There are rapidly emerging signs the Obama Administration and Congress may be actively, quickly and covertly working furiously on a plan to retroactively legitimize and ratify the shoddy, fraudulent and non-conforming conduct by MERS on literally millions of mortgages.
When Congress comes back into session next week, it may consider measures intended to bolster the legal status of a controversial bank owned electronic mortgage registration system that contains three out of every five mortgages in the country.
The system is known as MERS, the acronym for a private company called Mortgage Electronic Registry Systems. Set up by banks in the 1997, MERS is a system for tracking ownership of home loans as they move from mortgage originator through the financial pipeline to the trusts set up when mortgage securities are sold.
Just to make clear the implications of this craven action, the White House and Congress are conspiring to give a get out of jail free bailout card to the biggest banks and finance companies in the country to cover up and mask their illegal behavior and behavior that did not conform with state, county and local laws throughout the United States. On at least sixty (60%) percent of the existing mortgages in America.
There are dozens of implications to individuals and both private and public entities. At a root minimum, it will likely decimate, if not bankrupt, most counties in every state of the union.
If courts rule against MERS, the damage could be catastrophic. Here’s how the AP tallies up the potential damage:
Assuming each mortgage it tracks had been resold, and re-recorded, just once, MERS would have saved the industry $2.4 billion in recording costs, R.K. Arnold, the firm’s chief executive officer, testified in 2009. It’s not unusual for a mortgage to be resold a dozen times or more.
The California suit alone could cost MERS $60 billion to $120 billion in damages and penalties from unpaid recording fees.
The liabilities are astronomical because, according to laws in California and many other states, penalties between $5,000 and $10,000 can be imposed each time a recording fee went unpaid. Because the suits are filed as false claims, the law stipulates that the penalties can then be tripled.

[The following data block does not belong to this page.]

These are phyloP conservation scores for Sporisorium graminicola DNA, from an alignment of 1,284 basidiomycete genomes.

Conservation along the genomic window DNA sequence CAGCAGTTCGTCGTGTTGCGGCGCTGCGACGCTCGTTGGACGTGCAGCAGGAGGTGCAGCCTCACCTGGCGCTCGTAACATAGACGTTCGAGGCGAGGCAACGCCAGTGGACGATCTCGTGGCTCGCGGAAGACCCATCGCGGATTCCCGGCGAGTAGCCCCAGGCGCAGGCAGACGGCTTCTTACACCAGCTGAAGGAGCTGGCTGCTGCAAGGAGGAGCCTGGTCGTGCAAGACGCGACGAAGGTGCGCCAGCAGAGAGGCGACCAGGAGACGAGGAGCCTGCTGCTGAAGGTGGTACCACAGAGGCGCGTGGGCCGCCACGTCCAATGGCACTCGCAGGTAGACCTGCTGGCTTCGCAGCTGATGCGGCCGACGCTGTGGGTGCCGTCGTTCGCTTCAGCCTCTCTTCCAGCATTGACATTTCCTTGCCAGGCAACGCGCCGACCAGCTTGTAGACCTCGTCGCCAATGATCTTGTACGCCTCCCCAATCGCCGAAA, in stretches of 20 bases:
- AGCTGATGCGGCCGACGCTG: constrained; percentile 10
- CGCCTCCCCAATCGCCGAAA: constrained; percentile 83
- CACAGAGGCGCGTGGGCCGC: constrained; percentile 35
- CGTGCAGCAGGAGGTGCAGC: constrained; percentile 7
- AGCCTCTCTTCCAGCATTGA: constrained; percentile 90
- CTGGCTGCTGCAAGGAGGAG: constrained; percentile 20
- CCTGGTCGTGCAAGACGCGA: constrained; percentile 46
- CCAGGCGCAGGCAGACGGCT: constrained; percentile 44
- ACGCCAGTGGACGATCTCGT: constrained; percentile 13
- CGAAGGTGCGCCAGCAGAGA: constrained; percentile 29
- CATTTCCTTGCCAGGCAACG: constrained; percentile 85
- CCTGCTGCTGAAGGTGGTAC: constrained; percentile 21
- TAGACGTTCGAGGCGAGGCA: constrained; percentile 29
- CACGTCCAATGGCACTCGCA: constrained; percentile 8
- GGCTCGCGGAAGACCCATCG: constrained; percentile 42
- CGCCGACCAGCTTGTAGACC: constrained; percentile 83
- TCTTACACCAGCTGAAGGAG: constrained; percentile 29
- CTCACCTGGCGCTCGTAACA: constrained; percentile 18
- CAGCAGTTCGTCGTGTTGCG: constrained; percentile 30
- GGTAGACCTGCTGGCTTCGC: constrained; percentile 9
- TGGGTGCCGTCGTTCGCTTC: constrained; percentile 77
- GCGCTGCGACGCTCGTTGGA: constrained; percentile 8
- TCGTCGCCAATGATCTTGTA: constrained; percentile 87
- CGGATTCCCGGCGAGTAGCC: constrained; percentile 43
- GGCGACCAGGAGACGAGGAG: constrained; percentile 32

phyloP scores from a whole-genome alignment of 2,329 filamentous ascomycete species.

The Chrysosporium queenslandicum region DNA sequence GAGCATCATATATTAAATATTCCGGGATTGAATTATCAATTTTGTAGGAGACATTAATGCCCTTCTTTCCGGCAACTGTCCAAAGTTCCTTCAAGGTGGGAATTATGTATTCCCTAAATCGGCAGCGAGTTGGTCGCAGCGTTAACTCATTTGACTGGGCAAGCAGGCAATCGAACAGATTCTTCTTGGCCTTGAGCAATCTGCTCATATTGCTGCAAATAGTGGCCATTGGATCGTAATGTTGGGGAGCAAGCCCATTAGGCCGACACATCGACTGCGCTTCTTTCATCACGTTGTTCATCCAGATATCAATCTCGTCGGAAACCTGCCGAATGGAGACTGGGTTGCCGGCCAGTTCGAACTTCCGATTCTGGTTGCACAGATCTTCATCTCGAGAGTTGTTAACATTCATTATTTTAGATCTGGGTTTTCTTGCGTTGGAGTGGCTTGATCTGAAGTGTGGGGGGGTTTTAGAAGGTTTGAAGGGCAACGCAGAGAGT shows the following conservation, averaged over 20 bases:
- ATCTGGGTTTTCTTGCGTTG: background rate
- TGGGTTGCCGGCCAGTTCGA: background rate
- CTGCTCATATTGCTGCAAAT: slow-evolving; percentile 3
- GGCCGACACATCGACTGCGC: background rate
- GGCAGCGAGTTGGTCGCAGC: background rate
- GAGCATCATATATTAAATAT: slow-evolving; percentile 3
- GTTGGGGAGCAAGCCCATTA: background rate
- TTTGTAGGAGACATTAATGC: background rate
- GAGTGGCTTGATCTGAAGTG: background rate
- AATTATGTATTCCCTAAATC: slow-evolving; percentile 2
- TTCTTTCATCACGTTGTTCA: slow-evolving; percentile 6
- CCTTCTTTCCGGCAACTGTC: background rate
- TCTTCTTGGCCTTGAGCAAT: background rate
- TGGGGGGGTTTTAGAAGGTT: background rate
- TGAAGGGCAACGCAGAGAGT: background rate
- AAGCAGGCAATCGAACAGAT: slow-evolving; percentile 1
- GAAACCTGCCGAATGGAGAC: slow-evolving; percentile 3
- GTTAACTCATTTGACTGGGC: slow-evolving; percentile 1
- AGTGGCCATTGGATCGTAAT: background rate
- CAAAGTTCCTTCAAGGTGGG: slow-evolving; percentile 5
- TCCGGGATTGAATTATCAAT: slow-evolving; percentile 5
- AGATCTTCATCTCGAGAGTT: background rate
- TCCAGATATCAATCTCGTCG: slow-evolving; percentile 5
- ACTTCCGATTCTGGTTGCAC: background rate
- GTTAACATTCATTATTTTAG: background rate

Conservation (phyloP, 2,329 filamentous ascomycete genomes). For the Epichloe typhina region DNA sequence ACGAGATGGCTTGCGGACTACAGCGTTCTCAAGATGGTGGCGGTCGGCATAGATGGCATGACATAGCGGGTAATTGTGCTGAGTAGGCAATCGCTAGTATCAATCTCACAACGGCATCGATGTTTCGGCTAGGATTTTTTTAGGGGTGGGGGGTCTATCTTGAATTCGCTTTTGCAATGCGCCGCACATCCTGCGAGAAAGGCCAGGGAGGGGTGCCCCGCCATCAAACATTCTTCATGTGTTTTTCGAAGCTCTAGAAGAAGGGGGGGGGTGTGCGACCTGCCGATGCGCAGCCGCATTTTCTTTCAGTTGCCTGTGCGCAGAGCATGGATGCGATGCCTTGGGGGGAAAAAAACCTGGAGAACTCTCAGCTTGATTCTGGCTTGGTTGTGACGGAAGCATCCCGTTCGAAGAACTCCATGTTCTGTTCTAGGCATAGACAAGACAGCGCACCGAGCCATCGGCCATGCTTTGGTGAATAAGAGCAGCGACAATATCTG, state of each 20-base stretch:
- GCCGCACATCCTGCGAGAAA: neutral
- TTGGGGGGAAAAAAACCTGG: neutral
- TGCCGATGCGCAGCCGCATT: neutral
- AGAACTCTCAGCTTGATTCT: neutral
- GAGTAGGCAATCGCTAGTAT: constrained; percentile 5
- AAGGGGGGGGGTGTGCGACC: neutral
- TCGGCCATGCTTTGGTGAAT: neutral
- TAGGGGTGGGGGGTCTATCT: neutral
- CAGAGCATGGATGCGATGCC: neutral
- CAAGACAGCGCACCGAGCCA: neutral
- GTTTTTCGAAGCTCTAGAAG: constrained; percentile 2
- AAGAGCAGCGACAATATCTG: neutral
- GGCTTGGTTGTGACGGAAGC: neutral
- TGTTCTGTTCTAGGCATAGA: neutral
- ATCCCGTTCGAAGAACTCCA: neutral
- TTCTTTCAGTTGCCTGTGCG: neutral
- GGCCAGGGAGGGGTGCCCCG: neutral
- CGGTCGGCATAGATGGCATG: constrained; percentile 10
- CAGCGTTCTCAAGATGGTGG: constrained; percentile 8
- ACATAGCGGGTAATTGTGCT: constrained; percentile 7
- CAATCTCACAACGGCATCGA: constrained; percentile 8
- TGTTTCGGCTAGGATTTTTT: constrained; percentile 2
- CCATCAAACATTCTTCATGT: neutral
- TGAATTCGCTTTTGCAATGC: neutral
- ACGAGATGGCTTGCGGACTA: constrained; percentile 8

Perhaps even more devastatingly, some critics say that sloppiness at MERS—which has just 40 full-time employees—may have botched chain of title for many mortgages. They say that MERS lacks standing to bring foreclosure actions, and the botched chain of title may cast doubts on whether anyone has clear enough ownership of some mortgages to foreclose on a defaulting borrower.
Why would the Obama Administration and Congress be doing this? Because the foreclosure fraud suits and other challenges to the mass production slice, dice and securitize lifestyle on the American finance sector, the very same activity that wrecked the economy and put the nation in the depression it is either still in, or barely recovering from, depending on your point of view, have left the root balance sheets and stability of the largest financial institutions on the wrong side of the credibility and, likely, the legal auditory line. And that affects not only our economy, but that of the world who is all chips in on the American real estate and financial products markets.
What does that mean to you? Everything. As quoted above, even the most conservative estimate (and that estimate is based on only a single recording fee per mortgage, when in reality there are almost certainly multiple recordings legally required for most all mortgages due to the slicing, dicing and tranching necessary to accomplish the securitization that has occurred) for the state of California alone is $60 billion dollars. That is $60,000,000,000.00. California alone is actually likely several times that. Your county is in the loss column heavy from this too.
Where will the roads come from? Where will the county courts, judges and prosecutors come from? The Sheriffs? Who will build and maintain the bridges, parks and public works entities? Removal and obviation of this funding mechanism may literally kill any and every county.
That is without even going into the real and myriad effects on individuals, families and communities. This is a death knell to the real property system as we have always known it and the county structure of American society as we have known it. And millions of people will have lost the ability to benefit from the established rule and process of law that they understood and relied on. After the fact. Retroactively. So Obama and Congress can once again give a handout and bailout to the very banks and financial malefactors that put us here.